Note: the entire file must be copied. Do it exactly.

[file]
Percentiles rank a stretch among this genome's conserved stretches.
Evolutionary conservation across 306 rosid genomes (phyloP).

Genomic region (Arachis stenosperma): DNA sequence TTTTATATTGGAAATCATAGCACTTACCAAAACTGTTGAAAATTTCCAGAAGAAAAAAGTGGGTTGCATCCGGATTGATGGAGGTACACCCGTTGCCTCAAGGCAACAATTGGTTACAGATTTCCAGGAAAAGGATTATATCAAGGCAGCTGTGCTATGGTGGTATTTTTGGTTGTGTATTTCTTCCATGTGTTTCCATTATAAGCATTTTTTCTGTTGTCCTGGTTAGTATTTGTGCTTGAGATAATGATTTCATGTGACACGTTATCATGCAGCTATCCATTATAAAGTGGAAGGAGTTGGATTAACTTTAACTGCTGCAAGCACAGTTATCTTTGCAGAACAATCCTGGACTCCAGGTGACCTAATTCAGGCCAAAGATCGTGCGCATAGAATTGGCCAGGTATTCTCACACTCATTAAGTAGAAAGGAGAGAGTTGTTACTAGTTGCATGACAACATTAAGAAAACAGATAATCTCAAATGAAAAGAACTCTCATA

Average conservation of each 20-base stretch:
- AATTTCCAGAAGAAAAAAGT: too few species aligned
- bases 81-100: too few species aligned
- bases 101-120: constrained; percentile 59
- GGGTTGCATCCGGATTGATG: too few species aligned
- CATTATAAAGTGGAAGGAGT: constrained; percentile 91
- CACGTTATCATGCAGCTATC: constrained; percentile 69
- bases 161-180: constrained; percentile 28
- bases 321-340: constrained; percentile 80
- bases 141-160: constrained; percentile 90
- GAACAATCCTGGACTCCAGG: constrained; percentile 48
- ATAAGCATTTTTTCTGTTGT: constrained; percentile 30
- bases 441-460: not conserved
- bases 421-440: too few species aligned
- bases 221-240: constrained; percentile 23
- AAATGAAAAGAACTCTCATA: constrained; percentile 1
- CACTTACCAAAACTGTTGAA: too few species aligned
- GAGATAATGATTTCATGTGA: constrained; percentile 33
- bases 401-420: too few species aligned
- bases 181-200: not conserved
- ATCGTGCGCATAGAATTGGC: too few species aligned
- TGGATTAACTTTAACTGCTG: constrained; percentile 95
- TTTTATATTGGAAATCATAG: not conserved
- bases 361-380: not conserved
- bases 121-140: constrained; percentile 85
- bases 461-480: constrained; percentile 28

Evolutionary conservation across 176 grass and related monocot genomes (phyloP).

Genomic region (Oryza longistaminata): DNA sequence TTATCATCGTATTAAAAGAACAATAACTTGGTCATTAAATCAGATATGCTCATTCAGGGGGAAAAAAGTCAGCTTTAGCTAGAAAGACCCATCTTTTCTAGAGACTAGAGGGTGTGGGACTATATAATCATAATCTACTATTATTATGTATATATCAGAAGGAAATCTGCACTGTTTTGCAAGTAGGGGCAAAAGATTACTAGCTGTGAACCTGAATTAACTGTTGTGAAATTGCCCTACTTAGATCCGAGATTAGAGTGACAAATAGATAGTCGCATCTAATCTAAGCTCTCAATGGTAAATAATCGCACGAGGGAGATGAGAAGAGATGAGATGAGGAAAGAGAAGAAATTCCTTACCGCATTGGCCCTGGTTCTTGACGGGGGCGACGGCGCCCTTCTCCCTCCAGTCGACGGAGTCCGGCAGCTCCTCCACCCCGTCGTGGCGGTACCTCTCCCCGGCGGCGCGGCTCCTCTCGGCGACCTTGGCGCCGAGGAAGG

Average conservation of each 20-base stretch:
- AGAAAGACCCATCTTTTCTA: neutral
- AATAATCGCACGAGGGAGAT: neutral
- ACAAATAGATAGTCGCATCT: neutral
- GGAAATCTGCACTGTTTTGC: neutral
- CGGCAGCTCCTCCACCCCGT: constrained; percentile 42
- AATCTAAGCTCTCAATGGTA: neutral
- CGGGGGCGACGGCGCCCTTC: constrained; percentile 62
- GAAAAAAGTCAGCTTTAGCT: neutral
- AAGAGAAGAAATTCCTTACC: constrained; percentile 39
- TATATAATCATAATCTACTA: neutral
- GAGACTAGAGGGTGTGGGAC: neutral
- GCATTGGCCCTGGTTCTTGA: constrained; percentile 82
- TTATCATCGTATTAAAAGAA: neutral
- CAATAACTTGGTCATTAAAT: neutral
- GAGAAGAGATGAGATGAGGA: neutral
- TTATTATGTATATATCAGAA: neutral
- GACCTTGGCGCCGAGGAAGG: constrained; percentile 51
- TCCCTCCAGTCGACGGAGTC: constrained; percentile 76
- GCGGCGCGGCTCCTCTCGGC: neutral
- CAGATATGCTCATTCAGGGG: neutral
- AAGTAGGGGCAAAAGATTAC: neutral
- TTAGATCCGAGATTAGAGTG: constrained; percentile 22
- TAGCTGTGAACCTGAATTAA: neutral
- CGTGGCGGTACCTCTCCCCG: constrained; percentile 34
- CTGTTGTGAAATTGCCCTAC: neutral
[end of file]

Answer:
Percentiles rank a stretch among this genome's conserved stretches.
Evolutionary conservation across 306 rosid genomes (phyloP).

Genomic region (Arachis stenosperma): DNA sequence TTTTATATTGGAAATCATAGCACTTACCAAAACTGTTGAAAATTTCCAGAAGAAAAAAGTGGGTTGCATCCGGATTGATGGAGGTACACCCGTTGCCTCAAGGCAACAATTGGTTACAGATTTCCAGGAAAAGGATTATATCAAGGCAGCTGTGCTATGGTGGTATTTTTGGTTGTGTATTTCTTCCATGTGTTTCCATTATAAGCATTTTTTCTGTTGTCCTGGTTAGTATTTGTGCTTGAGATAATGATTTCATGTGACACGTTATCATGCAGCTATCCATTATAAAGTGGAAGGAGTTGGATTAACTTTAACTGCTGCAAGCACAGTTATCTTTGCAGAACAATCCTGGACTCCAGGTGACCTAATTCAGGCCAAAGATCGTGCGCATAGAATTGGCCAGGTATTCTCACACTCATTAAGTAGAAAGGAGAGAGTTGTTACTAGTTGCATGACAACATTAAGAAAACAGATAATCTCAAATGAAAAGAACTCTCATA

Average conservation of each 20-base stretch:
- AATTTCCAGAAGAAAAAAGT: too few species aligned
- bases 81-100: too few species aligned
- bases 101-120: constrained; percentile 59
- GGGTTGCATCCGGATTGATG: too few species aligned
- CATTATAAAGTGGAAGGAGT: constrained; percentile 91
- CACGTTATCATGCAGCTATC: constrained; percentile 69
- bases 161-180: constrained; percentile 28
- bases 321-340: constrained; percentile 80
- bases 141-160: constrained; percentile 90
- GAACAATCCTGGACTCCAGG: constrained; percentile 48
- ATAAGCATTTTTTCTGTTGT: constrained; percentile 30
- bases 441-460: not conserved
- bases 421-440: too few species aligned
- bases 221-240: constrained; percentile 23
- AAATGAAAAGAACTCTCATA: constrained; percentile 1
- CACTTACCAAAACTGTTGAA: too few species aligned
- GAGATAATGATTTCATGTGA: constrained; percentile 33
- bases 401-420: too few species aligned
- bases 181-200: not conserved
- ATCGTGCGCATAGAATTGGC: too few species aligned
- TGGATTAACTTTAACTGCTG: constrained; percentile 95
- TTTTATATTGGAAATCATAG: not conserved
- bases 361-380: not conserved
- bases 121-140: constrained; percentile 85
- bases 461-480: constrained; percentile 28

Evolutionary conservation across 176 grass and related monocot genomes (phyloP).

Genomic region (Oryza longistaminata): DNA sequence TTATCATCGTATTAAAAGAACAATAACTTGGTCATTAAATCAGATATGCTCATTCAGGGGGAAAAAAGTCAGCTTTAGCTAGAAAGACCCATCTTTTCTAGAGACTAGAGGGTGTGGGACTATATAATCATAATCTACTATTATTATGTATATATCAGAAGGAAATCTGCACTGTTTTGCAAGTAGGGGCAAAAGATTACTAGCTGTGAACCTGAATTAACTGTTGTGAAATTGCCCTACTTAGATCCGAGATTAGAGTGACAAATAGATAGTCGCATCTAATCTAAGCTCTCAATGGTAAATAATCGCACGAGGGAGATGAGAAGAGATGAGATGAGGAAAGAGAAGAAATTCCTTACCGCATTGGCCCTGGTTCTTGACGGGGGCGACGGCGCCCTTCTCCCTCCAGTCGACGGAGTCCGGCAGCTCCTCCACCCCGTCGTGGCGGTACCTCTCCCCGGCGGCGCGGCTCCTCTCGGCGACCTTGGCGCCGAGGAAGG

Average conservation of each 20-base stretch:
- AGAAAGACCCATCTTTTCTA: neutral
- AATAATCGCACGAGGGAGAT: neutral
- ACAAATAGATAGTCGCATCT: neutral
- GGAAATCTGCACTGTTTTGC: neutral
- CGGCAGCTCCTCCACCCCGT: constrained; percentile 42
- AATCTAAGCTCTCAATGGTA: neutral
- CGGGGGCGACGGCGCCCTTC: constrained; percentile 62
- GAAAAAAGTCAGCTTTAGCT: neutral
- AAGAGAAGAAATTCCTTACC: constrained; percentile 39
- TATATAATCATAATCTACTA: neutral
- GAGACTAGAGGGTGTGGGAC: neutral
- GCATTGGCCCTGGTTCTTGA: constrained; percentile 82
- TTATCATCGTATTAAAAGAA: neutral
- CAATAACTTGGTCATTAAAT: neutral
- GAGAAGAGATGAGATGAGGA: neutral
- TTATTATGTATATATCAGAA: neutral
- GACCTTGGCGCCGAGGAAGG: constrained; percentile 51
- TCCCTCCAGTCGACGGAGTC: constrained; percentile 76
- GCGGCGCGGCTCCTCTCGGC: neutral
- CAGATATGCTCATTCAGGGG: neutral
- AAGTAGGGGCAAAAGATTAC: neutral
- TTAGATCCGAGATTAGAGTG: constrained; percentile 22
- TAGCTGTGAACCTGAATTAA: neutral
- CGTGGCGGTACCTCTCCCCG: constrained; percentile 34
- CTGTTGTGAAATTGCCCTAC: neutral